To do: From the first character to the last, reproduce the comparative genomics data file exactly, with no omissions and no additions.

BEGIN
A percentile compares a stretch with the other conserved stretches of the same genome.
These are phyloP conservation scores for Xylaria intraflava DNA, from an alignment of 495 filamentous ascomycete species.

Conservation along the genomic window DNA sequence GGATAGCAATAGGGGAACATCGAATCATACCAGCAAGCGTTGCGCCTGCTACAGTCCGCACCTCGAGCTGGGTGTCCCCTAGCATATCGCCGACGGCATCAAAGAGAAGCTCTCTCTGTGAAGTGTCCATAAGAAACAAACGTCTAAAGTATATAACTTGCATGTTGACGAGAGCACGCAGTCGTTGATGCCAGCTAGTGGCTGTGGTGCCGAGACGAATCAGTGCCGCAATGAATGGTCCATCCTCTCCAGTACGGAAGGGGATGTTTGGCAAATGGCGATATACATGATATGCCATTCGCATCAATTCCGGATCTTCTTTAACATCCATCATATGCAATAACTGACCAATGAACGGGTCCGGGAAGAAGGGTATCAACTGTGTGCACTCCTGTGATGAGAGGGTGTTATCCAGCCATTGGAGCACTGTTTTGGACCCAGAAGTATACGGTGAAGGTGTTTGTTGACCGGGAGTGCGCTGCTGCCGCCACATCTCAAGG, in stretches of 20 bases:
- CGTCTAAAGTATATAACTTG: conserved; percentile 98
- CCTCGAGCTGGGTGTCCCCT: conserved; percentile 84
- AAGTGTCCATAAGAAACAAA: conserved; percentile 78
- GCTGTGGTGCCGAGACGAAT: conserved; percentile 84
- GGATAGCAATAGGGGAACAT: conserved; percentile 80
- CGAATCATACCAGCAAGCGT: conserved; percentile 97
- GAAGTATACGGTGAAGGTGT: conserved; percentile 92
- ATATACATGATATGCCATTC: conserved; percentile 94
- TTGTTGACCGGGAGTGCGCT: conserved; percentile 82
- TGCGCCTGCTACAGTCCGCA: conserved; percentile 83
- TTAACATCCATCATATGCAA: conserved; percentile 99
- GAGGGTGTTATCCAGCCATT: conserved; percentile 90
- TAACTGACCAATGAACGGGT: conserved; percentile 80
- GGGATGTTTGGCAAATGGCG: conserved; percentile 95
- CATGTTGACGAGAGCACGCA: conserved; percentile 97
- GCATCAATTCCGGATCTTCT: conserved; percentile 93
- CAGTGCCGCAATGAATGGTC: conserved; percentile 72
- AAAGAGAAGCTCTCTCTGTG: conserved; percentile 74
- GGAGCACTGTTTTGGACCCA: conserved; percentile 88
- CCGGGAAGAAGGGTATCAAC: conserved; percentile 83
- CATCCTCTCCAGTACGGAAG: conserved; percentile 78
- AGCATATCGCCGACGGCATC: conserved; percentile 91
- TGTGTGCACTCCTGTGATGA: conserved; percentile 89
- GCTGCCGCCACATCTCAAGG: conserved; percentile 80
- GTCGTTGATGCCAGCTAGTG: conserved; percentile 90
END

A percentile compares a stretch with the other conserved stretches of the same genome.
These are phyloP conservation scores for Xylaria intraflava DNA, from an alignment of 495 filamentous ascomycete species.

Conservation along the genomic window DNA sequence GGATAGCAATAGGGGAACATCGAATCATACCAGCAAGCGTTGCGCCTGCTACAGTCCGCACCTCGAGCTGGGTGTCCCCTAGCATATCGCCGACGGCATCAAAGAGAAGCTCTCTCTGTGAAGTGTCCATAAGAAACAAACGTCTAAAGTATATAACTTGCATGTTGACGAGAGCACGCAGTCGTTGATGCCAGCTAGTGGCTGTGGTGCCGAGACGAATCAGTGCCGCAATGAATGGTCCATCCTCTCCAGTACGGAAGGGGATGTTTGGCAAATGGCGATATACATGATATGCCATTCGCATCAATTCCGGATCTTCTTTAACATCCATCATATGCAATAACTGACCAATGAACGGGTCCGGGAAGAAGGGTATCAACTGTGTGCACTCCTGTGATGAGAGGGTGTTATCCAGCCATTGGAGCACTGTTTTGGACCCAGAAGTATACGGTGAAGGTGTTTGTTGACCGGGAGTGCGCTGCTGCCGCCACATCTCAAGG, in stretches of 20 bases:
- CGTCTAAAGTATATAACTTG: conserved; percentile 98
- CCTCGAGCTGGGTGTCCCCT: conserved; percentile 84
- AAGTGTCCATAAGAAACAAA: conserved; percentile 78
- GCTGTGGTGCCGAGACGAAT: conserved; percentile 84
- GGATAGCAATAGGGGAACAT: conserved; percentile 80
- CGAATCATACCAGCAAGCGT: conserved; percentile 97
- GAAGTATACGGTGAAGGTGT: conserved; percentile 92
- ATATACATGATATGCCATTC: conserved; percentile 94
- TTGTTGACCGGGAGTGCGCT: conserved; percentile 82
- TGCGCCTGCTACAGTCCGCA: conserved; percentile 83
- TTAACATCCATCATATGCAA: conserved; percentile 99
- GAGGGTGTTATCCAGCCATT: conserved; percentile 90
- TAACTGACCAATGAACGGGT: conserved; percentile 80
- GGGATGTTTGGCAAATGGCG: conserved; percentile 95
- CATGTTGACGAGAGCACGCA: conserved; percentile 97
- GCATCAATTCCGGATCTTCT: conserved; percentile 93
- CAGTGCCGCAATGAATGGTC: conserved; percentile 72
- AAAGAGAAGCTCTCTCTGTG: conserved; percentile 74
- GGAGCACTGTTTTGGACCCA: conserved; percentile 88
- CCGGGAAGAAGGGTATCAAC: conserved; percentile 83
- CATCCTCTCCAGTACGGAAG: conserved; percentile 78
- AGCATATCGCCGACGGCATC: conserved; percentile 91
- TGTGTGCACTCCTGTGATGA: conserved; percentile 89
- GCTGCCGCCACATCTCAAGG: conserved; percentile 80
- GTCGTTGATGCCAGCTAGTG: conserved; percentile 90